The editor of The Spectator and Tory MP Boris Johnson has apologised for an article that criticised Liverpool over its grief for Ken Bigley.
The column has been labelled 'Tory propaganda'
An editorial said the city was wallowing in "disproportionate" grief for Mr Bigley, who was killed in Iraq.
"We certainly intended no insult to the people of Liverpool and as far as any offence was taken, I am very, very sorry," Mr Johnson said.
Liverpudlians and party leader Michael Howard were furious at the article.
Mr Howard gave Mr Johnson, Conservative MP for Henley in Oxfordshire, a "kick in the pants".
Mr Johnson said: "The article was too trenchantly expressed but we were trying to make a point about sentimentality and risk, and people's evaluation of risk these days."
Mr Howard said: "I totally disagree with the comment in The Spectator about Liverpool. I have nothing but the greatest admiration and affection for Liverpool and its people.
"What was said in The Spectator was nonsense from beginning to end."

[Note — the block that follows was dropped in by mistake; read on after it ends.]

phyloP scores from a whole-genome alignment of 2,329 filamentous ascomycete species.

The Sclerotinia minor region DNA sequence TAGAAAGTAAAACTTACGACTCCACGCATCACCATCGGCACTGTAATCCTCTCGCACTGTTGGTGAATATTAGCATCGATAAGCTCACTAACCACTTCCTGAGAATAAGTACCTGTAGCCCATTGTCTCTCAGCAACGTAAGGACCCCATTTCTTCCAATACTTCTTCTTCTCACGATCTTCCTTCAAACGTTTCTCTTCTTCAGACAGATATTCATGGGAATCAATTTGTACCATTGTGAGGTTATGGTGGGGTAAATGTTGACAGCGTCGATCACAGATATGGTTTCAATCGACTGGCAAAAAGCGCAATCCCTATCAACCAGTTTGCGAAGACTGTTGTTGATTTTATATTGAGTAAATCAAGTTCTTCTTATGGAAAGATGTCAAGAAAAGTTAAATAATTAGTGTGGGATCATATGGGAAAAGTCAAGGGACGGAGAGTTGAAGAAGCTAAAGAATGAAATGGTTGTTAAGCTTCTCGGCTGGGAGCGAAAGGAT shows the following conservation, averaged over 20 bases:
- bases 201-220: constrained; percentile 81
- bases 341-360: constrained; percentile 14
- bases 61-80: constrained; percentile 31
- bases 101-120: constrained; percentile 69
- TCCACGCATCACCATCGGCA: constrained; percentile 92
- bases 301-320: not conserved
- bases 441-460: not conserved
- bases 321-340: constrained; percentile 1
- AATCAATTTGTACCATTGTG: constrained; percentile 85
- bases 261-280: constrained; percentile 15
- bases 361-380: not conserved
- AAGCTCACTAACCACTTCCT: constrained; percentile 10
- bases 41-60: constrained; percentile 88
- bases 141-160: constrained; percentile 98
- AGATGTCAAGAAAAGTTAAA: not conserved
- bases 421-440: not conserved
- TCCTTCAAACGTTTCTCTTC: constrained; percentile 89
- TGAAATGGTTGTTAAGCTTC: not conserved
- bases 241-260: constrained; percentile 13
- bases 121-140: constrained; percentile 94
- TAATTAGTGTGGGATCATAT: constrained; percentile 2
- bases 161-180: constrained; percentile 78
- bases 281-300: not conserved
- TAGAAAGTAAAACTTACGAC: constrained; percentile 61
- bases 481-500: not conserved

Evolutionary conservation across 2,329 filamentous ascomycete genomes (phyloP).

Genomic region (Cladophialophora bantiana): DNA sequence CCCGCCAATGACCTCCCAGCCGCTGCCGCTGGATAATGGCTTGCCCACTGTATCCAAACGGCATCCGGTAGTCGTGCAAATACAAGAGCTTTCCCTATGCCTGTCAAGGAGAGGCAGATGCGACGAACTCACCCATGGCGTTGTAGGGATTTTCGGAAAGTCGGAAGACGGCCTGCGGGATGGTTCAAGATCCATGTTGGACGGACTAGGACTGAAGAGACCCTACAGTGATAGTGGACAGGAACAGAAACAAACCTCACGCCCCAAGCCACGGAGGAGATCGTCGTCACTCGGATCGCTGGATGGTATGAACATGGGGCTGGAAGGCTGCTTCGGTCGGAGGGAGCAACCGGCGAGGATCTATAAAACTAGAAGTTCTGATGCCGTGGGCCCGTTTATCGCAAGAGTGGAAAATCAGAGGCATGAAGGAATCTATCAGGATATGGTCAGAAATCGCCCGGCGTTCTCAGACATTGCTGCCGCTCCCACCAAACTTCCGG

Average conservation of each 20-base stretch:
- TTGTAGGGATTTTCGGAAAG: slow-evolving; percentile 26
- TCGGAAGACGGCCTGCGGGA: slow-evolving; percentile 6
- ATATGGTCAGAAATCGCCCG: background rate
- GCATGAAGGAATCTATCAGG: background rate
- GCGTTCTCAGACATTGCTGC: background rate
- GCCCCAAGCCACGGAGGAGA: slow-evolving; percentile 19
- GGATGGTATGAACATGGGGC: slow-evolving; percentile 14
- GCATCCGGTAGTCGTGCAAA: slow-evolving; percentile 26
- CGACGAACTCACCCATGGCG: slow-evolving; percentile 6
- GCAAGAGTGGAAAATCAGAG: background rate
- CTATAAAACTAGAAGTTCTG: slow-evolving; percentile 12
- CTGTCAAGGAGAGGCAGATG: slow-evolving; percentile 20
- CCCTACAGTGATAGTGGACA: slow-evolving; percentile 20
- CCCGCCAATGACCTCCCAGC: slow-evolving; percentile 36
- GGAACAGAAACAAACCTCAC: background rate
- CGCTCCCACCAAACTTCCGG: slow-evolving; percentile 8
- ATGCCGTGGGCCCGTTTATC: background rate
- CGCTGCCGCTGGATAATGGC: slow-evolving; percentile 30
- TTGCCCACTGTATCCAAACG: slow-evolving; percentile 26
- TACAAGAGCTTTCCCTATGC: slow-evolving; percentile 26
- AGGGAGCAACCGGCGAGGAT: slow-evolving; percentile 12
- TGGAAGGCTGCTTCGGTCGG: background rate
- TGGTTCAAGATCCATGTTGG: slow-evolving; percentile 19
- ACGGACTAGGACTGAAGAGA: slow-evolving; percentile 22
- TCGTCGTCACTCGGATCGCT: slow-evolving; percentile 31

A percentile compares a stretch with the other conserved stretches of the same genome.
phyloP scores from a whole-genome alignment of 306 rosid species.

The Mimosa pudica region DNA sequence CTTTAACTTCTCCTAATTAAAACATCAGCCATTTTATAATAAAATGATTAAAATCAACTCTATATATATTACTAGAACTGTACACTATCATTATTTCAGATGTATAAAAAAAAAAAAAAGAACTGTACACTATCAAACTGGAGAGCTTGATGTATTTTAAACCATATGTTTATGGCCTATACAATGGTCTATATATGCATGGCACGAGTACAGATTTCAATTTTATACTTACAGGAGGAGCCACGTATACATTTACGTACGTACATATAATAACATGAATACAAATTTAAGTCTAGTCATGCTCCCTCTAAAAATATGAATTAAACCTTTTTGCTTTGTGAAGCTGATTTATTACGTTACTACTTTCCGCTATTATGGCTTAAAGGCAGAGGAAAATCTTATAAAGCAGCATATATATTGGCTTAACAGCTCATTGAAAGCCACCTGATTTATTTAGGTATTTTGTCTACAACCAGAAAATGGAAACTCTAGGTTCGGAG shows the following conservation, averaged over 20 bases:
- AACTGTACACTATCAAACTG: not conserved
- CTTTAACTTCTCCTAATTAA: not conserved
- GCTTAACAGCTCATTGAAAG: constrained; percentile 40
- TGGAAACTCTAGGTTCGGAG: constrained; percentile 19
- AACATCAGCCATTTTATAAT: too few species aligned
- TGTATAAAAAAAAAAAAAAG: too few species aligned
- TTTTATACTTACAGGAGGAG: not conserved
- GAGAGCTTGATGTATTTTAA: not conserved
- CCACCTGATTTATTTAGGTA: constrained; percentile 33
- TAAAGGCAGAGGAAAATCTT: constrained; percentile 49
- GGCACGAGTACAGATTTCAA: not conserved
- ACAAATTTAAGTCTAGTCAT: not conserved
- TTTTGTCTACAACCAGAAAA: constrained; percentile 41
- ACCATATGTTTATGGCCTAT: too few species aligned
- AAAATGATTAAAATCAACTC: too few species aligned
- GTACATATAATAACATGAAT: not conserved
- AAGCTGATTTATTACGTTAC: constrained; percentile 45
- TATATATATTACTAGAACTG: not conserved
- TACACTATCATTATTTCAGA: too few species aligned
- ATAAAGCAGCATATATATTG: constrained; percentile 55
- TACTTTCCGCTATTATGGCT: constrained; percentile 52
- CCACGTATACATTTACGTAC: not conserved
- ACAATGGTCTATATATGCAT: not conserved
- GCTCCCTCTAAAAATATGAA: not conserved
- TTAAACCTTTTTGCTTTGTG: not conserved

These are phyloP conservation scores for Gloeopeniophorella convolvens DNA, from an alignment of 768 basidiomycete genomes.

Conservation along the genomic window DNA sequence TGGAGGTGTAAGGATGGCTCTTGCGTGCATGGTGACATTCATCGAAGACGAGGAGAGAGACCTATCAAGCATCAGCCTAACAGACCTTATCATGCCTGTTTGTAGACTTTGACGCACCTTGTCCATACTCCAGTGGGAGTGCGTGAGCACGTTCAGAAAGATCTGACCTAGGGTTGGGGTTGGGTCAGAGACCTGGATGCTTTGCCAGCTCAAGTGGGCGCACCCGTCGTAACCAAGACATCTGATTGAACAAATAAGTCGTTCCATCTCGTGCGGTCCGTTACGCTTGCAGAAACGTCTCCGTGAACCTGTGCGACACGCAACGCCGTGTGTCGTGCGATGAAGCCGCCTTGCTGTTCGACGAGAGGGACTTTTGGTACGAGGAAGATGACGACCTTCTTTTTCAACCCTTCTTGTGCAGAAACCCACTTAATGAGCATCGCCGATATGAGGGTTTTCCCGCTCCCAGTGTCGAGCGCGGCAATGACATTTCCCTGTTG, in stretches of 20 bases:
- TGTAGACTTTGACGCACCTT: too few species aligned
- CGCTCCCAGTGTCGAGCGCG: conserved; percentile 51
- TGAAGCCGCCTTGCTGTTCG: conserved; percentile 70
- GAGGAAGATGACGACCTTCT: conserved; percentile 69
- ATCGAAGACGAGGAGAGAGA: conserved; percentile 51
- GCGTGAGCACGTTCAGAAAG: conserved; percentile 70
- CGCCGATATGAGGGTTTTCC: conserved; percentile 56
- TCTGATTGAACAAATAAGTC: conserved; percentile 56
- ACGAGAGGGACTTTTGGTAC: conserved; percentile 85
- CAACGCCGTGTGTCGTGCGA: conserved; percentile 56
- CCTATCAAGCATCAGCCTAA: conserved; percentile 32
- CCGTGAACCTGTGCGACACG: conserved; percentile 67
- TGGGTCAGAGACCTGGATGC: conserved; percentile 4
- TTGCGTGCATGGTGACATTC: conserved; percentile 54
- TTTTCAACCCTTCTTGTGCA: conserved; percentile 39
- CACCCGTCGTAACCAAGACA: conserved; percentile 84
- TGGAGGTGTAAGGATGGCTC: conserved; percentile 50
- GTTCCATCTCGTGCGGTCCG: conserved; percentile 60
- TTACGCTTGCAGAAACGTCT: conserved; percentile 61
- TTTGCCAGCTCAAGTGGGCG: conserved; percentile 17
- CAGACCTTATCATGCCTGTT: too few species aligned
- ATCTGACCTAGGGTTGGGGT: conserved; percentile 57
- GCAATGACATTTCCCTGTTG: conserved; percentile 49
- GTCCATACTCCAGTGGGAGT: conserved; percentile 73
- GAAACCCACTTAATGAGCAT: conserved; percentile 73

Despite the controversy, a Tory spokesman said Mr Johnson's job as shadow minister for culture, media and sport was not under threat.
The article, in the issue dated 16 October, says people in Liverpool "cannot accept that they might have made any contribution to their misfortunes, but seek rather to blame someone else for it, thereby deepening their sense of shared tribal grievance about the rest of society".
It says Liverpudlians "wallow" in their "victim status", adding it is part of the "deeply unattractive psyche" of many in the city.
The article goes on to say Ken Bigley's brother Paul was wrong to say the Prime Minister has "blood on his hands".
It goes on to say Mr Bigley took a risk by working in Iraq against the advice of the Foreign Office, and "his motives and misjudgements... should, without lessening sympathy for him and his family, temper the outpouring of sentimentality in which many have engaged for him".
It also says the city made a scapegoat of police in the wake of the Hillsborough disaster, refusing to acknowledge the part played "by drunken fans at the back of the crowd who mindlessly tried to fight their way into the ground".
The incident claimed the lives of 96 Liverpool football supporters.
The Hillsborough Family Support Group described the article as "typical Tory propaganda".
Phil Hammond, vice chairman of the group said: "Boris Johnson, he knows nothing about this.
"He doesn't even know how many people died at Hillsborough. They wrote that it was 'more than 50'.
"I doubt whether he has ever been to Liverpool.
"We don't see ourselves as victims. We're a friendly city and we stand by each other when one of us gets hurt or killed."